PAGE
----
[Scottish Gaelic] Translation requests

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Koko
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Re: [Scottish Gaelic] Translation requests

Postby Koko » 2015-08-08, 6:55

linguoboy wrote:No, because you've left out the subject.

I thought that as long as it's understand who the subject is you needn't say so long it be a pronoun. Unless this is only possible when the subject's been stated already (or informally)??

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Re: [Scottish Gaelic] Translation requests

Postby linguoboy » 2015-08-08, 16:59

Koko wrote:
linguoboy wrote:No, because you've left out the subject.

I thought that as long as it's understand who the subject is you needn't say so long it be a pronoun. Unless this is only possible when the subject's been stated already (or informally)??

Never heard of this rule. What's your source?
"Richmond is a real scholar; Owen just learns languages because he can't bear not to know what other people are saying."--Margaret Lattimore on her two sons

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Re: [Scottish Gaelic] Translation requests

Postby Koko » 2015-08-08, 19:21

linguoboy wrote:
Koko wrote:
linguoboy wrote:No, because you've left out the subject.

I thought that as long as it's understand who the subject is you needn't say so long it be a pronoun. Unless this is only possible when the subject's been stated already (or informally)??

Never heard of this rule. What's your source?

This video tells us why in "Tha gu math" the pronoun is dropped because it's understood "Tha mi gu math."

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Re: [Scottish Gaelic] Translation requests

Postby GregMcC » 2015-08-19, 18:42

Hi all, new to the forum and I'm looking for a translation of 'I am beloved' curious if there us any difference if used by female or male genders ie how would a female say this if both are not the same?
Thanks in anticipation
Greg

My girl is looking to have 'I am beloved' in Scots Gaelic inked and we want to get it right, ps she wants a single word if there is one, so maybe just 'beloved' or 'loved'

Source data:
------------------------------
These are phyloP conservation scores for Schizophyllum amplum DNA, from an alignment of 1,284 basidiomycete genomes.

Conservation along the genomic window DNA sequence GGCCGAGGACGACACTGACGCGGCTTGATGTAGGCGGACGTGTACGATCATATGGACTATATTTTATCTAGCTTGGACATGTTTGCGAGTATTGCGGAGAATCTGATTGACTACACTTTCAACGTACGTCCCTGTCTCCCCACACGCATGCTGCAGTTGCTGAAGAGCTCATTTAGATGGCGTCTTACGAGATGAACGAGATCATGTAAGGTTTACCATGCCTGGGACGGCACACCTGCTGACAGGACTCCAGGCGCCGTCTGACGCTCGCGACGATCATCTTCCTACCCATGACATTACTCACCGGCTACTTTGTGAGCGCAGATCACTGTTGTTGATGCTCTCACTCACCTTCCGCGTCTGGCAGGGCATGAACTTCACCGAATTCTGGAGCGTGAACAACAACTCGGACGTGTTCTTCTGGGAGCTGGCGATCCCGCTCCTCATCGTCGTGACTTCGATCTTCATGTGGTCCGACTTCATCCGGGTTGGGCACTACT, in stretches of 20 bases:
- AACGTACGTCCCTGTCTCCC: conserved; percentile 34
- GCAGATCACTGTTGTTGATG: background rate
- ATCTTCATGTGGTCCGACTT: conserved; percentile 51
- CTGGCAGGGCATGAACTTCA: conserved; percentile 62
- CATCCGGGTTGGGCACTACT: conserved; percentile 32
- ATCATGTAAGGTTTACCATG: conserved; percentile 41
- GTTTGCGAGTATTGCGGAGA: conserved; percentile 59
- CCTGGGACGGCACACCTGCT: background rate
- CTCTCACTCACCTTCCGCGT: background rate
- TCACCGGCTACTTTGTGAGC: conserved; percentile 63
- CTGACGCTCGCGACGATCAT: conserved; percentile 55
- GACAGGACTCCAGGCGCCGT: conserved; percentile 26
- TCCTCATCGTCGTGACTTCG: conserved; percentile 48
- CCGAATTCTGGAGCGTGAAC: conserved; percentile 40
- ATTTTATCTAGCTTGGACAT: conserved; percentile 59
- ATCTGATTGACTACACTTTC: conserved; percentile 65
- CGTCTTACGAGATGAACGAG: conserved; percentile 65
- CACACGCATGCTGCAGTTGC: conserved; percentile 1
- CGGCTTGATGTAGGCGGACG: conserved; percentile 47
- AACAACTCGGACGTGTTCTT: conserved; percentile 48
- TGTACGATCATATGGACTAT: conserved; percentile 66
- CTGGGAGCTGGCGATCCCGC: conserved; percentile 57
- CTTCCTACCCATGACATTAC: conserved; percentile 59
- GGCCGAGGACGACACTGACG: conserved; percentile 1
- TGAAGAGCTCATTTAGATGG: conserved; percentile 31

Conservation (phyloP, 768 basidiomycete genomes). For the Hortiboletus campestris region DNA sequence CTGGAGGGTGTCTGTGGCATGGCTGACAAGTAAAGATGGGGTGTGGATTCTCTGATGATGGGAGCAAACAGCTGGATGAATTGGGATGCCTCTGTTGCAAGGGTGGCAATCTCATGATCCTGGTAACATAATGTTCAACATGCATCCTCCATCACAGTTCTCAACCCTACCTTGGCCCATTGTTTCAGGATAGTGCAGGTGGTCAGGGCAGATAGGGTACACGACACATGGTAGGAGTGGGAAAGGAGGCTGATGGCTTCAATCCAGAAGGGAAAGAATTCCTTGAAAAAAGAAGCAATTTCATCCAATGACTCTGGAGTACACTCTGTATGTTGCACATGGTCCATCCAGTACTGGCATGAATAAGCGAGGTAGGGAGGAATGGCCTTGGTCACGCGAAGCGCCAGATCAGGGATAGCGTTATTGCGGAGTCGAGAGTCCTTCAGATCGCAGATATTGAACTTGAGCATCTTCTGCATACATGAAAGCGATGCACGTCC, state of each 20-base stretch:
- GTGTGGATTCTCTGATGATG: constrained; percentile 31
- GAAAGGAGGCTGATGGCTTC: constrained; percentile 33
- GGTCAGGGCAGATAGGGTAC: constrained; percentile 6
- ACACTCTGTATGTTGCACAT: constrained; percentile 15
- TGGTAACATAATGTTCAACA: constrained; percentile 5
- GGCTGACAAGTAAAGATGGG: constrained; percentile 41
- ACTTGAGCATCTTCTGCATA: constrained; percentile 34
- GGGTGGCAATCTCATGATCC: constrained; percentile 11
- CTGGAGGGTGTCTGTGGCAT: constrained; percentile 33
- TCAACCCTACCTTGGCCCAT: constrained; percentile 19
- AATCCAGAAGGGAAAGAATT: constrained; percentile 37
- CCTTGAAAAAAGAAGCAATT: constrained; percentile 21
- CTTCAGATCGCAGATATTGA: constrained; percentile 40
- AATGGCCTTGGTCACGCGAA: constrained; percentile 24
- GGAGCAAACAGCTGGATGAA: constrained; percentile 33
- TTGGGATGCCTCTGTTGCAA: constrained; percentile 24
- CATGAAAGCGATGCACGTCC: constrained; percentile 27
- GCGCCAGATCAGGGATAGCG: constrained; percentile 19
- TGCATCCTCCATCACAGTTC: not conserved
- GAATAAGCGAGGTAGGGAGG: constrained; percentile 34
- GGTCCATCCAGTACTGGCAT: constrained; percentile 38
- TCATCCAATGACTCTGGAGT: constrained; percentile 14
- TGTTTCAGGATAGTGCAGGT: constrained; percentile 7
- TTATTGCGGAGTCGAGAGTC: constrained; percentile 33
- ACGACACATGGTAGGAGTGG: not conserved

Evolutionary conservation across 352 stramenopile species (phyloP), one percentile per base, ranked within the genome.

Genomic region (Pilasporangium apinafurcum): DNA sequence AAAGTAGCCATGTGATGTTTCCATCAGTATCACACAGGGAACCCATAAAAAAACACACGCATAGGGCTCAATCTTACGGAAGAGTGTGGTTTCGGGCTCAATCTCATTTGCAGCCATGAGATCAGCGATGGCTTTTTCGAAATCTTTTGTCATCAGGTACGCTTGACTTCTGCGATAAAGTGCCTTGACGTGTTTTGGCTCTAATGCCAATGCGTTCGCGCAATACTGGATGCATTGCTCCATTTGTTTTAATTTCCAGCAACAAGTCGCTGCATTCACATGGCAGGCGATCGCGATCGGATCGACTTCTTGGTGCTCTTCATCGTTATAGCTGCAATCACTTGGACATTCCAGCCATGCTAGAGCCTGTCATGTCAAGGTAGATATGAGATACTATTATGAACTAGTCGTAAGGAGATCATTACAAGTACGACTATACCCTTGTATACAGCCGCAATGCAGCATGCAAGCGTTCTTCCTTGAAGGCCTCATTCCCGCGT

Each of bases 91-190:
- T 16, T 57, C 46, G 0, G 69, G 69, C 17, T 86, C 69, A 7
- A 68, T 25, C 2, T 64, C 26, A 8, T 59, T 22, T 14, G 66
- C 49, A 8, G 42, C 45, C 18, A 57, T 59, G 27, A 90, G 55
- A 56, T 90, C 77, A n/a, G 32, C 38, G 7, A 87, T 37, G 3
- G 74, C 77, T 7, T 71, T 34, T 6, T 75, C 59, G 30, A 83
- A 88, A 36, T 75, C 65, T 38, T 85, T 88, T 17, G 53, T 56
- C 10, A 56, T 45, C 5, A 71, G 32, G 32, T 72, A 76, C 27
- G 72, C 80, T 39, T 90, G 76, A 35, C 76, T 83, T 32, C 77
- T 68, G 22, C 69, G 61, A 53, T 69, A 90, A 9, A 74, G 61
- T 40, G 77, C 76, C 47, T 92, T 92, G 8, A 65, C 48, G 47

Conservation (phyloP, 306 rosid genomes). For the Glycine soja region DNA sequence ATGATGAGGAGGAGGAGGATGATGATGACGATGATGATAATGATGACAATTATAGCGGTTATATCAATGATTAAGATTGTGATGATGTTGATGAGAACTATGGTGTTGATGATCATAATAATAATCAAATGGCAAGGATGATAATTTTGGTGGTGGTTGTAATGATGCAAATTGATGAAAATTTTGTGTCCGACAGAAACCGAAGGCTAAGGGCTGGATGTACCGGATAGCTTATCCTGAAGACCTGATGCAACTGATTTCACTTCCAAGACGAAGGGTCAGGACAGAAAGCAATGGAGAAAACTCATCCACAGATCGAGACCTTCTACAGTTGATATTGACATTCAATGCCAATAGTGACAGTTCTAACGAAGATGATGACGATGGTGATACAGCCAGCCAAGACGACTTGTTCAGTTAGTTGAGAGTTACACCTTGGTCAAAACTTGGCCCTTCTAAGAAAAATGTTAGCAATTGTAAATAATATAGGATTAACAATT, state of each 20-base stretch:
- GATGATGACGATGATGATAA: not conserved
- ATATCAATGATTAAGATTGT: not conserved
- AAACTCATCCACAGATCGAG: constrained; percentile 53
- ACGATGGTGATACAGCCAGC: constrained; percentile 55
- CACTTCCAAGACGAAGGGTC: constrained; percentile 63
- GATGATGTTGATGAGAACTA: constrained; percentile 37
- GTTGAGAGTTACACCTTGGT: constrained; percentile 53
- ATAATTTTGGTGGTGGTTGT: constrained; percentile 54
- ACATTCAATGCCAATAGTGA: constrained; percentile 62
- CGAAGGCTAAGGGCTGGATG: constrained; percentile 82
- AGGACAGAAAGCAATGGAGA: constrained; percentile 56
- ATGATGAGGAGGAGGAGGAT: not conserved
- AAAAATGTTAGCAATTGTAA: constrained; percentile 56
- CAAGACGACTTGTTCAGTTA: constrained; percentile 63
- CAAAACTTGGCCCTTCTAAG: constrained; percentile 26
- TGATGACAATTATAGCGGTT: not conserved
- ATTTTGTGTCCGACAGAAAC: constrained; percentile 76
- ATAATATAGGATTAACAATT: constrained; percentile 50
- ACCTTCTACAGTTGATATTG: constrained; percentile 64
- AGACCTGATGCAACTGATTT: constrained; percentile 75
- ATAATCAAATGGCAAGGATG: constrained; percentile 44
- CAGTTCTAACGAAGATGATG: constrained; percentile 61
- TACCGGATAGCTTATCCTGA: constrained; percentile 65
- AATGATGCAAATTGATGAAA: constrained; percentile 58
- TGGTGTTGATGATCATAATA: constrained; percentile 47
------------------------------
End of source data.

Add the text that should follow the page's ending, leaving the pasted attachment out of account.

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Re: [Scottish Gaelic] Translation requests

Postby linguoboy » 2015-08-19, 19:25

GregMcC wrote:My girl is looking to have 'I am beloved' in Scots Gaelic inked and we want to get it right, ps she wants a single word if there is one, so maybe just 'beloved' or 'loved'

Good on you for wanting to make sure that it's correct. But as for the wording, I recommend looking at the third suggestion on this page.
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Re: [Scottish Gaelic] Translation requests

Postby scottishlassie » 2015-09-11, 14:50

Feasgar Math!

I am currently trying to learn Gaelic - very slowly and I was hoping someone might be able to help with a few translations that I need. I am a card designer and will be attending my local Gaelic School Christmas Fair and so would like a range of Gaelic cards to sell.

Wedding Invitation-

To the Bride and Groom -

On your Wedding Day -

Good Luck

Congratulations

New Baby

Mòran Taing x

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Re: [Scottish Gaelic] Translation requests

Postby linguoboy » 2015-09-11, 16:07

scottishlassie wrote:Feasgar Math!

I am currently trying to learn Gaelic - very slowly and I was hoping someone might be able to help with a few translations that I need. I am a card designer and will be attending my local Gaelic School Christmas Fair and so would like a range of Gaelic cards to sell.

Wedding Invitation-

To the Bride and Groom -

On your Wedding Day -

Good Luck

Congratulations

New Baby

Mòran Taing x

If you're going to be selling your cards for profit, then the ethical thing to do would be to share a very modest amount of it with the people adding value to it. That is, pay a professional Scottish Gaelic translator. The amount of money is trivial in the grand scheme, but every little bit helps.
"Richmond is a real scholar; Owen just learns languages because he can't bear not to know what other people are saying."--Margaret Lattimore on her two sons

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Re: [Scottish Gaelic] Translation requests

Postby jadeandpaul » 2015-10-29, 1:37

Can someone show my wife and i how to pronounce the Scottish Gaelic girls name Adairia?

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Re: [Scottish Gaelic] Translation requests

Postby Sectori » 2015-11-30, 16:17

Koko wrote:
linguoboy wrote: